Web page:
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May not be protected by any rules or laws of the group he sought to injure [...]. This [policy letter] does not cancel any policy on the treatment or handling of an SP." The church has maintained that the Fair Game policy was rescinded in 1968, because people had misinterpreted it.

May not be trained or processed or admitted to any [Scientology organisation]." The same list says that in a condition of Treason, a person, "May not be protected by the rights and fair practices he sought to destroy for others. [...] Not covered by amnesties." Another policy letter from October that year announces: "The practice of declaring people FAIR GAME will cease. Spokesmen said that Hubbard's intended meaning was merely that former members could not appeal to Scientology's legal system for support or protection against anyone who might try to trick, sue or destroy them.

this Policy Letter extends to suppressive non-Scientology wives and husbands and parents, or other family members or hostile groups or even close friends.

In his Introduction to Scientology Ethics, published in 1968, Hubbard wrote that no Scientologist could be punished "for any action taken against a Suppressive Person or Group during the period that person or group is 'fair game'." If the Internal Revenue Service (in refusing the FCDC [Founding Church of Scientology, Washington DC] non-profit status) continues to act up or if the FDA does sue we can of course Comm Ev [Committee of Evidence] them and if found guilty, label and publish them as a Suppressive Group and fair game ...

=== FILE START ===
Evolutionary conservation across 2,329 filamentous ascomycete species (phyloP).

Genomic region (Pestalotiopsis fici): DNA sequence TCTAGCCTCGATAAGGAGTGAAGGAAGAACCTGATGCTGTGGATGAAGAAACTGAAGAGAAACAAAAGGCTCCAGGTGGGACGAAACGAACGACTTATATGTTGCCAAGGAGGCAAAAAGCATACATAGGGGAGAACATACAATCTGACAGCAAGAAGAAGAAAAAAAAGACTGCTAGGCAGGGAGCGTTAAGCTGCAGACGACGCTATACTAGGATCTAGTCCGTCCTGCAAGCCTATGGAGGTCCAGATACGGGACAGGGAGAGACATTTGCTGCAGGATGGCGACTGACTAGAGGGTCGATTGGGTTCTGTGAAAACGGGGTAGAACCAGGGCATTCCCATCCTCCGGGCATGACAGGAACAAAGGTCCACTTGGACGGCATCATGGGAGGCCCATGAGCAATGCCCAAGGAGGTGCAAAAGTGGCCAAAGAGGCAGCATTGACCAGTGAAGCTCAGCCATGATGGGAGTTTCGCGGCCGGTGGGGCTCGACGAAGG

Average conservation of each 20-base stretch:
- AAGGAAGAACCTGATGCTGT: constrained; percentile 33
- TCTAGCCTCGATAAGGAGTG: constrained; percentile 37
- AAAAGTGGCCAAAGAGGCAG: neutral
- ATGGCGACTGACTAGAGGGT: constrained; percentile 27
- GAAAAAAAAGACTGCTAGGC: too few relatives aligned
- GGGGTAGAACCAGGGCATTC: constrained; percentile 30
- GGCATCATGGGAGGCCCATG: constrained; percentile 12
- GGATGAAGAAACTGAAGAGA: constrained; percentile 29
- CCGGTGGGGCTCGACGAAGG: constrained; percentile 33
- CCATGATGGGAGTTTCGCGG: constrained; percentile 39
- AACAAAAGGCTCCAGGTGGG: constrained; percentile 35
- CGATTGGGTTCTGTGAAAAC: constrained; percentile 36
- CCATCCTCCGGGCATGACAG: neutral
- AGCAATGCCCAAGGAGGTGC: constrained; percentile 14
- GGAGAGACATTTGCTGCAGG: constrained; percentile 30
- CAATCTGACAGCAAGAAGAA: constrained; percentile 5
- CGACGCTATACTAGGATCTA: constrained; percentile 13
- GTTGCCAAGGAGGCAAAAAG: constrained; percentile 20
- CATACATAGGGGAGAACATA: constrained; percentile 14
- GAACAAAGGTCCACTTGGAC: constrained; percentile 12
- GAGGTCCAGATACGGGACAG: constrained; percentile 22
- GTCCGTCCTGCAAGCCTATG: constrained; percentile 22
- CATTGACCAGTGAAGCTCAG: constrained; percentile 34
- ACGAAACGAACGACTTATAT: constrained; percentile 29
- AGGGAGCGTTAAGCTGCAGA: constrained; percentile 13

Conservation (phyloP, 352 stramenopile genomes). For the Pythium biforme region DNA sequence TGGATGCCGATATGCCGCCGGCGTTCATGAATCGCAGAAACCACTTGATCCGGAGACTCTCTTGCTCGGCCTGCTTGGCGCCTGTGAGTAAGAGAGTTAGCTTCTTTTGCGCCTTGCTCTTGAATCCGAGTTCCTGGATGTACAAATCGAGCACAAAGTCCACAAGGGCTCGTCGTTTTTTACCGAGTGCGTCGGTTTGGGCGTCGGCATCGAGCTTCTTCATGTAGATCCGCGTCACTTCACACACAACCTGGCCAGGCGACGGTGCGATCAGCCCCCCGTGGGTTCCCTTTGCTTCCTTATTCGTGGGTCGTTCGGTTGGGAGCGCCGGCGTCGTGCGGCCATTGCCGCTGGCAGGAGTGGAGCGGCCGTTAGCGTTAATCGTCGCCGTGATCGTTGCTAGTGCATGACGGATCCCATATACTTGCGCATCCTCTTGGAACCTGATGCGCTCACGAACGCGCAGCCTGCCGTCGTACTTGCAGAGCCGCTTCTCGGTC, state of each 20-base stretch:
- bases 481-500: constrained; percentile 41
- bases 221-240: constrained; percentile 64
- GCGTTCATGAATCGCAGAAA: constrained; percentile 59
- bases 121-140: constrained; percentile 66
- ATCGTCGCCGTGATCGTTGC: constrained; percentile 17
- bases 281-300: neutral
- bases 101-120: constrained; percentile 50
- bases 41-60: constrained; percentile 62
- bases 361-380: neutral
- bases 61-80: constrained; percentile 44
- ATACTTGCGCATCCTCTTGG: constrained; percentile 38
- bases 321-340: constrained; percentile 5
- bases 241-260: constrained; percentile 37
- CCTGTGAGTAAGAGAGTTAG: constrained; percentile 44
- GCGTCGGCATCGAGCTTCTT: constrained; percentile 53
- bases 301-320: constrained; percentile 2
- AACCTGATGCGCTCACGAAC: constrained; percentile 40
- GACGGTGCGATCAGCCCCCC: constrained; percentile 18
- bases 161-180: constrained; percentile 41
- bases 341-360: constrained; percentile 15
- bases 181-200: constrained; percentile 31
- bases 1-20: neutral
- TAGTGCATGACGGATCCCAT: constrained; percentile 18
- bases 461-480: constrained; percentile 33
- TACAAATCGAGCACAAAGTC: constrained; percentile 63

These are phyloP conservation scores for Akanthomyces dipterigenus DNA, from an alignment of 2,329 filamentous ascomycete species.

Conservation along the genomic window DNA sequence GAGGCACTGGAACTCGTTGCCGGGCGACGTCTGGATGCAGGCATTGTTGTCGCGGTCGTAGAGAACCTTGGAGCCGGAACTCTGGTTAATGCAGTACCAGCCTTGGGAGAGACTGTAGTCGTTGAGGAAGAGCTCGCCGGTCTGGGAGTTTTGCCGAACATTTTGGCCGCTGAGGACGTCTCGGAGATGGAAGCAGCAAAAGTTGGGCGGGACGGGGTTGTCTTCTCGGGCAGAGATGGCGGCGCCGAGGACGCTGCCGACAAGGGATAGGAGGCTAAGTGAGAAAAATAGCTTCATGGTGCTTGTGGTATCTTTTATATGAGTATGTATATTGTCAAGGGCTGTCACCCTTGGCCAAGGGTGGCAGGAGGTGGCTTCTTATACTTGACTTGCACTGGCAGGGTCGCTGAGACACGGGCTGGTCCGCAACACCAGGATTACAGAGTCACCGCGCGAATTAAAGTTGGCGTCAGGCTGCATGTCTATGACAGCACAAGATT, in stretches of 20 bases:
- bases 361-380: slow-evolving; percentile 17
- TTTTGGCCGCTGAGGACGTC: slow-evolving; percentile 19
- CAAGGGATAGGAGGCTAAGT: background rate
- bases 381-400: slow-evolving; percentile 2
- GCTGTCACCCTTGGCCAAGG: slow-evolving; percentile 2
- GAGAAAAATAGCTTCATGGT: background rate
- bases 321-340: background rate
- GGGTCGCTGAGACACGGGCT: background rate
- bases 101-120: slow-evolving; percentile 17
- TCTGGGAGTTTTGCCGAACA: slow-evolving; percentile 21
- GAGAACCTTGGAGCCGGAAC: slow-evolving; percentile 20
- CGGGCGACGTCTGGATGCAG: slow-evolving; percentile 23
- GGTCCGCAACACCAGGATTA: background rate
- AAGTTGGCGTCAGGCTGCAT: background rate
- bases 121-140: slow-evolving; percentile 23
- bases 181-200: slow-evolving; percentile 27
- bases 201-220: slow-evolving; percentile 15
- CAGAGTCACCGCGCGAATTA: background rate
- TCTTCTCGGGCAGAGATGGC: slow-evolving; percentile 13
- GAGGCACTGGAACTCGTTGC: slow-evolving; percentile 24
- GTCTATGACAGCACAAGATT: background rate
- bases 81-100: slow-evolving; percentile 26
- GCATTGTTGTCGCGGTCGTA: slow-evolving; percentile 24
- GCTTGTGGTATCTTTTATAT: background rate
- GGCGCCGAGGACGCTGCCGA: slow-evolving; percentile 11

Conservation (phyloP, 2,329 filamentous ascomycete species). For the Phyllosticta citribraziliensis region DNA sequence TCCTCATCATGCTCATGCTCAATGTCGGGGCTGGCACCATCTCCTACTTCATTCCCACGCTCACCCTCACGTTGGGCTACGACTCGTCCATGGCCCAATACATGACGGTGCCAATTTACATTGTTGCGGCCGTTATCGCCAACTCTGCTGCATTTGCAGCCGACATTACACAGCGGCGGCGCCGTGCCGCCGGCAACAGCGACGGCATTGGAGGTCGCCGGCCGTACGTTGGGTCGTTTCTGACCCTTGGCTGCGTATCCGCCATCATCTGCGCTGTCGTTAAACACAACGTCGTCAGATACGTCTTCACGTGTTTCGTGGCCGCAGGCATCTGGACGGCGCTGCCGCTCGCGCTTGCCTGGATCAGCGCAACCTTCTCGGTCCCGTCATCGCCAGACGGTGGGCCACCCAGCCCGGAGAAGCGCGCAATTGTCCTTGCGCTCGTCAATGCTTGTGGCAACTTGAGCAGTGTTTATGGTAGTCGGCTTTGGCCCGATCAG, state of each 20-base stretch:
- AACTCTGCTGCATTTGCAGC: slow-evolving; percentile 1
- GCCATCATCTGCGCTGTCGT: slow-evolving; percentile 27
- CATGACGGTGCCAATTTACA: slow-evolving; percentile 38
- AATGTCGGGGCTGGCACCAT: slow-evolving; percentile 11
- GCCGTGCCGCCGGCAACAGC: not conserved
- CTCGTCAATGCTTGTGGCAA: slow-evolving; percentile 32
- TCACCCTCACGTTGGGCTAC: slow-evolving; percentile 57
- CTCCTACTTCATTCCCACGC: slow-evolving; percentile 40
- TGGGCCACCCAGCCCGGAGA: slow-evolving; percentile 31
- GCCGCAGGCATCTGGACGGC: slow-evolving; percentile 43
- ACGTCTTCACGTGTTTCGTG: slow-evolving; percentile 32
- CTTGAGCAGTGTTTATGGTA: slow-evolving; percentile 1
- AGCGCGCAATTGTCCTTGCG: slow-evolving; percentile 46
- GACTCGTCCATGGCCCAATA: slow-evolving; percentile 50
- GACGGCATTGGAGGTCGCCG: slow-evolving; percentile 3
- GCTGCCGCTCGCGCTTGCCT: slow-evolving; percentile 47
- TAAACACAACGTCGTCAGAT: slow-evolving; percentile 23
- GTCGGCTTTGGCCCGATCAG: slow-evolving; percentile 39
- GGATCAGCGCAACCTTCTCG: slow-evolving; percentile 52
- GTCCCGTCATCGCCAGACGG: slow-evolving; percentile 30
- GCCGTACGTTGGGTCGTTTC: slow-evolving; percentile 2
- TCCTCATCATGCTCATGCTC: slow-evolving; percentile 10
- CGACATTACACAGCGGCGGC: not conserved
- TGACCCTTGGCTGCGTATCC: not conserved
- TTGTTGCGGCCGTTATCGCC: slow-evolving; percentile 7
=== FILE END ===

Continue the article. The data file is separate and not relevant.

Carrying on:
In December of that year, Hubbard reissued the policy with additional clarifications to define the scope of Fair Game.

He made it clear that the policy applied to non-Scientologists as well, declaring: The homes, property, places and abodes of persons who have been active in attempting to: suppress Scientology or Scientologists are all beyond any protection of Scientology Ethics, unless absolved by later Ethics or an amnesty ...

In 2009, award-winning writer Paul Haggis quit the church due to its apparent stance on homosexuality.May be tricked, sued or lied to or destroyed." In a policy letter dated July 21, 1968, Hubbard explicitly cancelled these penalties.The new list of Penalties for Lower Conditions now said that someone in a condition of Enemy "(m)ay be restrained or imprisoned.[N]one is fair game until he or she declares against us.In a 1967 policy titled Penalties for Lower Conditions, Hubbard wrote that opponents who are "fair game" may be "deprived of property or injured by any means by any Scientologist without any discipline of the Scientologist.

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